Sunday, June 11, 2017

Try or die trying: An episode filled with distractions

Go to school, get good grades, get a job, get married, have children. Follow your dreams.

What are your dreams? I want to be an engineer.
                                      I want to be a scientist.
                                      I want to be a doctor.
                                      I want to be famous.

We grow up wanting to be the person we see, the person we hear about or the person whom our parents see as being important. We are told what is possible. At that very moment, we're being conditioned. Why?

Children have infinite imaginative capacity. However, as time goes on, we're told what is impossible, hence, narrowing down our imaginative capacity.

"Don't be ridiculous."
"Stop building castles in the sky."
"Don't daydream."
"You have to work hard to be successful."

When I look back at the things my parents used to tell me were impossible or when my parents used to say my ideas were not possible, I thank a part of my brain, which until today believes that NOTHING is truly impossible.

I used to be the kid that used a ruler to unscrew the sharpener, you know the ones we used to have with those mirrors at the back, just so I could get the blade out.

I would then proceed to slice the skin on my index finger because I forgot what pain felt like and what blood looked like. Masochist? No, hardly. I personally felt it was because of my inquisitiveness that made me want to know. The curiosity, the drive, the thirst for knowledge, to know, and to feel.

I look at the people around me today, and myself included. A common theme that appears to arise everywhere is that we're easily distracted. It's as if as soon as you have an idea or as soon as you decide that you'd like to get some work done, your brain, just automatically pings and then there is this tremendous drive to open up the Facebook app, or Instagram or Twitter or Snapchat, and these days, these four apps just come hand in hand, you have to have them, except Twitter, most people don't find it exciting anymore, but those who generally do, would have these four apps, otherwise, just substitute either of the apps with Pinterest or tumblr.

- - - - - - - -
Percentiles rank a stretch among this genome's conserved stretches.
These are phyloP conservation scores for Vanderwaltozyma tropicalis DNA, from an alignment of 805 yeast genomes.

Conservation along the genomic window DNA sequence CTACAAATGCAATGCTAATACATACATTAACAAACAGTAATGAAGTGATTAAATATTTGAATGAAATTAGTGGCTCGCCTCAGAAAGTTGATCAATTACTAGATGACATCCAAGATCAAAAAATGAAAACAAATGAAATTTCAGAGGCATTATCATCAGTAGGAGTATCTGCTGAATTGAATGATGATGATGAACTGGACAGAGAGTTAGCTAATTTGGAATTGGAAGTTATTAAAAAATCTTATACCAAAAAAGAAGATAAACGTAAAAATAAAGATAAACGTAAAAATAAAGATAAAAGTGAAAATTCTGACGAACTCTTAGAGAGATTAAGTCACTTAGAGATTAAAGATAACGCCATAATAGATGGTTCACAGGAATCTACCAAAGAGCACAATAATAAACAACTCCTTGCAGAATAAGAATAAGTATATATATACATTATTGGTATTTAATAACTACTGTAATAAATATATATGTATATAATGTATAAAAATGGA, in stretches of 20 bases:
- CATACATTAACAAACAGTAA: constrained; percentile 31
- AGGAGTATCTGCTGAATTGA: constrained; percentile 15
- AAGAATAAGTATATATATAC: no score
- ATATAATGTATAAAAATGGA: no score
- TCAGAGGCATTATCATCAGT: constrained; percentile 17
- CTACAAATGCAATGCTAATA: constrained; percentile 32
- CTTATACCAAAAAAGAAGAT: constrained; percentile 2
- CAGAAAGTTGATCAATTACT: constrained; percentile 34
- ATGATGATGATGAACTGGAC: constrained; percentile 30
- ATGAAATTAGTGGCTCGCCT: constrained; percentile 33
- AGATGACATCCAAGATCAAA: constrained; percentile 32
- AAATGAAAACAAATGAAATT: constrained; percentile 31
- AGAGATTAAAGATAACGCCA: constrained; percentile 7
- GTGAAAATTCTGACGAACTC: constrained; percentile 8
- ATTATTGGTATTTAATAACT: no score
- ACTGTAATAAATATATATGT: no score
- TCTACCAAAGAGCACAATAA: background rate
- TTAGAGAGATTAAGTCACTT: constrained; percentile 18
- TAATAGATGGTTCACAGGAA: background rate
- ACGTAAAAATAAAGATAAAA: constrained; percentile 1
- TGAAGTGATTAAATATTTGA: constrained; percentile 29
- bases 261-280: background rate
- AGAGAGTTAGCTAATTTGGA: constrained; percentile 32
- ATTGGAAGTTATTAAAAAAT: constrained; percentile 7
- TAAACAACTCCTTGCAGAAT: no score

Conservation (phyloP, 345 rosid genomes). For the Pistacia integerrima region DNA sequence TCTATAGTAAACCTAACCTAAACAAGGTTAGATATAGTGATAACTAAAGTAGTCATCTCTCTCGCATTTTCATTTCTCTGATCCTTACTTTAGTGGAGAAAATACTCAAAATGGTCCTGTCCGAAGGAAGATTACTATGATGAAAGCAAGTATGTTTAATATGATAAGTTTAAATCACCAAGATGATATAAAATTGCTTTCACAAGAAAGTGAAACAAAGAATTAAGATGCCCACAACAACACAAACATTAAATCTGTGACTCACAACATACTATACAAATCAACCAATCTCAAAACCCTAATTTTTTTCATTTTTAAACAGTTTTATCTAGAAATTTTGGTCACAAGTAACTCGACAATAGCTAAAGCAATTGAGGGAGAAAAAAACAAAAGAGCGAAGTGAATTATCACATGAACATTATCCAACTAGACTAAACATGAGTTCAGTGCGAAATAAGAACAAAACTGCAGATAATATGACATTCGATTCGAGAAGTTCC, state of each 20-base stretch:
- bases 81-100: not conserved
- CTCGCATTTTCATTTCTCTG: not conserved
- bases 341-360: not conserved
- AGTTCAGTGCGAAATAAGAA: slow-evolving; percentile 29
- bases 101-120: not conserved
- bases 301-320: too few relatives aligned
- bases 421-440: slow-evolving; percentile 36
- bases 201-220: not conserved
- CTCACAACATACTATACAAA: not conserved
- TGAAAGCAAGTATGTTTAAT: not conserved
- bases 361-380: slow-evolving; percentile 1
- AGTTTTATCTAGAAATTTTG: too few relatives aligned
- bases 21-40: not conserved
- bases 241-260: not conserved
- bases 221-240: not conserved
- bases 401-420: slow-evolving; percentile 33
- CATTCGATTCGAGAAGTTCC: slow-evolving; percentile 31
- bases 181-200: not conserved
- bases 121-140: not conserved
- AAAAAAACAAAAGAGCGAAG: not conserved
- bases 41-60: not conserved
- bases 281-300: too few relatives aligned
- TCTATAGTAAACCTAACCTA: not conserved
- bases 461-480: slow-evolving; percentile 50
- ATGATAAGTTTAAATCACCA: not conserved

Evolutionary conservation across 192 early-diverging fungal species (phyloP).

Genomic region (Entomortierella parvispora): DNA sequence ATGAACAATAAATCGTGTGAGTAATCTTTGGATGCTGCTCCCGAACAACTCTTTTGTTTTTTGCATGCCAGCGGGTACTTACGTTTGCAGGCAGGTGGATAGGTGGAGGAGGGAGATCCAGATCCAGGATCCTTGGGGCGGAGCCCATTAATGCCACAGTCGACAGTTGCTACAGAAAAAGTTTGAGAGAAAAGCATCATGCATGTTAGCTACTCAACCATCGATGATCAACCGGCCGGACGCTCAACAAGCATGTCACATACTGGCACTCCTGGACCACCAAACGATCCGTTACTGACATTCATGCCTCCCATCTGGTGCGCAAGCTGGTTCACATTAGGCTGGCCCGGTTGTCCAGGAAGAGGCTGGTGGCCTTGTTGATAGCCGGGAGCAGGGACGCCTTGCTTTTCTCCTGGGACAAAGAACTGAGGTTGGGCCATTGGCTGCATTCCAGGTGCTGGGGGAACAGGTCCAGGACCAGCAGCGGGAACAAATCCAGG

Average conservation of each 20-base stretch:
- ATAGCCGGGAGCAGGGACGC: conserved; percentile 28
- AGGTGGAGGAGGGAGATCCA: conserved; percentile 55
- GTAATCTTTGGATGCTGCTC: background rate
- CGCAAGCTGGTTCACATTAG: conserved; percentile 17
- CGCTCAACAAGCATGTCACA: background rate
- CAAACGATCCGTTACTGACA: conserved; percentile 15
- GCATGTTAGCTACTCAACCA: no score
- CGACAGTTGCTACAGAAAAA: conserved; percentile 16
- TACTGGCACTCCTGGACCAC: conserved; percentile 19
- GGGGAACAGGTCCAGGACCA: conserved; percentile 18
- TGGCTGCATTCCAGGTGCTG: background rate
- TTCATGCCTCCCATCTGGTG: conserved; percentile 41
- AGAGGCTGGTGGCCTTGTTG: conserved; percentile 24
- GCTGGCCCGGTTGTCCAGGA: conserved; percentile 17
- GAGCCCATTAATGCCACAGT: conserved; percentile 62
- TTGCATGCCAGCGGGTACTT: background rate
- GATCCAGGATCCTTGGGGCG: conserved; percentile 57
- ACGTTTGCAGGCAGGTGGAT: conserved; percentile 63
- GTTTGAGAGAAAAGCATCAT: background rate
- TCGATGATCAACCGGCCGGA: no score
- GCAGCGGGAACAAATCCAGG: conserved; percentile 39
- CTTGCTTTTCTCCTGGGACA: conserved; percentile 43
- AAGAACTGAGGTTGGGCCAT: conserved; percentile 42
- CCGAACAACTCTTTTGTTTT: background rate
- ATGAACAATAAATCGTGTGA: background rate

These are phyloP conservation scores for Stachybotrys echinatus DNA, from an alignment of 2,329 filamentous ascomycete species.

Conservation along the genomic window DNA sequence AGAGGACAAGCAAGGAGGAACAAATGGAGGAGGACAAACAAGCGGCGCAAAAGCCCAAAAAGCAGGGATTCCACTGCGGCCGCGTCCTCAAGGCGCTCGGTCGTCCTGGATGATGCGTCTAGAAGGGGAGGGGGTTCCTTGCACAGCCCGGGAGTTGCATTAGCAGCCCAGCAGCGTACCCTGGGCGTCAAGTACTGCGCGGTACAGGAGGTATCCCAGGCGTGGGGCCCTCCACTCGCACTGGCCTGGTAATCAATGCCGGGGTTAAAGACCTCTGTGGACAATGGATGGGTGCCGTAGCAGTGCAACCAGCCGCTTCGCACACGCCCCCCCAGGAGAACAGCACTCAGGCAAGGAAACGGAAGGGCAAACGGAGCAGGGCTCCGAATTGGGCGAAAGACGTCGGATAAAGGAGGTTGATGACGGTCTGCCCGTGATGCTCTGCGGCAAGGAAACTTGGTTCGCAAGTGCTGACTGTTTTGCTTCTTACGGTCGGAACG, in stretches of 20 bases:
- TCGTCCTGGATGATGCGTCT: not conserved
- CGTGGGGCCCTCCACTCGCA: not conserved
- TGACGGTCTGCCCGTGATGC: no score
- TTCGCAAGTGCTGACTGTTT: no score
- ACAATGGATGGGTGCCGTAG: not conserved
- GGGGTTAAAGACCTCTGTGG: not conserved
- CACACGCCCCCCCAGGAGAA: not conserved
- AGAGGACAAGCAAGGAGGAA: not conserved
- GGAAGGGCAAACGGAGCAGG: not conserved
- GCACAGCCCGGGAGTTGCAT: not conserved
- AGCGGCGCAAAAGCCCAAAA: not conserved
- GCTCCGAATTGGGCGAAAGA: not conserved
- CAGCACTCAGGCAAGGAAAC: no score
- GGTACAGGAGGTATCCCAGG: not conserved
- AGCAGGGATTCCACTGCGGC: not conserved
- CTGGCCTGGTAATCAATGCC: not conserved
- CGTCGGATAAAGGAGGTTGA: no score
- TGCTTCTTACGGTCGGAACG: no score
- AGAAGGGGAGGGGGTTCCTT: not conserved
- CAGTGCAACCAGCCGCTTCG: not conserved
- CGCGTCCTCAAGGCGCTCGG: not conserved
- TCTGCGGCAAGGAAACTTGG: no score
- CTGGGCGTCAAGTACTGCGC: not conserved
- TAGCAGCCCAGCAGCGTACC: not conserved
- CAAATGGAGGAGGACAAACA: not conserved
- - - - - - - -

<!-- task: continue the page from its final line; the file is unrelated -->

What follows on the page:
I'm not saying that distractions are bad. During certain times, like if you wanted to mindlessly browse through something, if you were on the bus or if you were waiting for a friend, then perhaps that could be an excusable matter. Although I am a strong believer of being present and being attuned to our surrounding but just like many others, I sometimes feel the need to be on my phone or to appear distracted so that I don't feel lonely when I'm on my own.

But these distractions and tools for procrastinating also has downsides to it. Why?

Imagine if in the world, you're only being fed information, but you're not doing anything to think about the information that you have gotten. You won't be able to process it, refine it or churn it into a different idea.

Think of a person who constantly says they would like to lose weight, but they just keep eating and eating and eating and not exercising. Similarly, if you have so much input but not output, then the throughput also equates to nothing.

People say work hard and you will get what you want but honestly, here it is. No, if you work hard, you live comfortably perhaps, but you're never at the top. Why? Because if you get paid by the hour for example, if you use up all your hours to work and get paid, what probably is not your true worth. Then, all the time you have spent working equates to no amount of increased income. So, the best thing to do is to work smart, just as you would study smart. Scout the sort of skills that are in high demand, invest in yourself. Learn a new set of skills. Get some part-time gig which pays you per project. Approach people. Network. Learn about new things, be a passive entity, receive sometimes and keep your mouth shut.

Other times, talk, give your input, let people go against you. Engage in friendly debates, try to understand someone else's view. Don't just stay set in your own ways. The best thing you can ever do is listen. The art of being a good conversationalist is not in bringing the best topic or the best points onto the table, but rather of being a better listener and bringing relevant input to the table and taking away with you valuable information which you can grow from.

Social media these days provides us with a platform to not want to go out there and do it. We sit in our little rooms, watching Netflix, debating online, but what are we actually contributing?

I feel the reason why people who create distractions for us such as the Facebook mogul, Mark Zuckerberg, or the Snapchat mogul, Evan Spiegel, are rich is because that's what people want. So, as much as I'm trying to say that we have to go out there and do something, I'm also saying, "Get off your f***ing phone and be present in the moment!".

Now, if you will excuse me, I will go speak to my mother.

Till my next post. xx




1 comment:

  1. Very wise words Amy. You sound like a careers adviser (me) but a much younger version of me, which is good because you can connect with young people in a way that I can't. Great stuff - keep on keepin' on!

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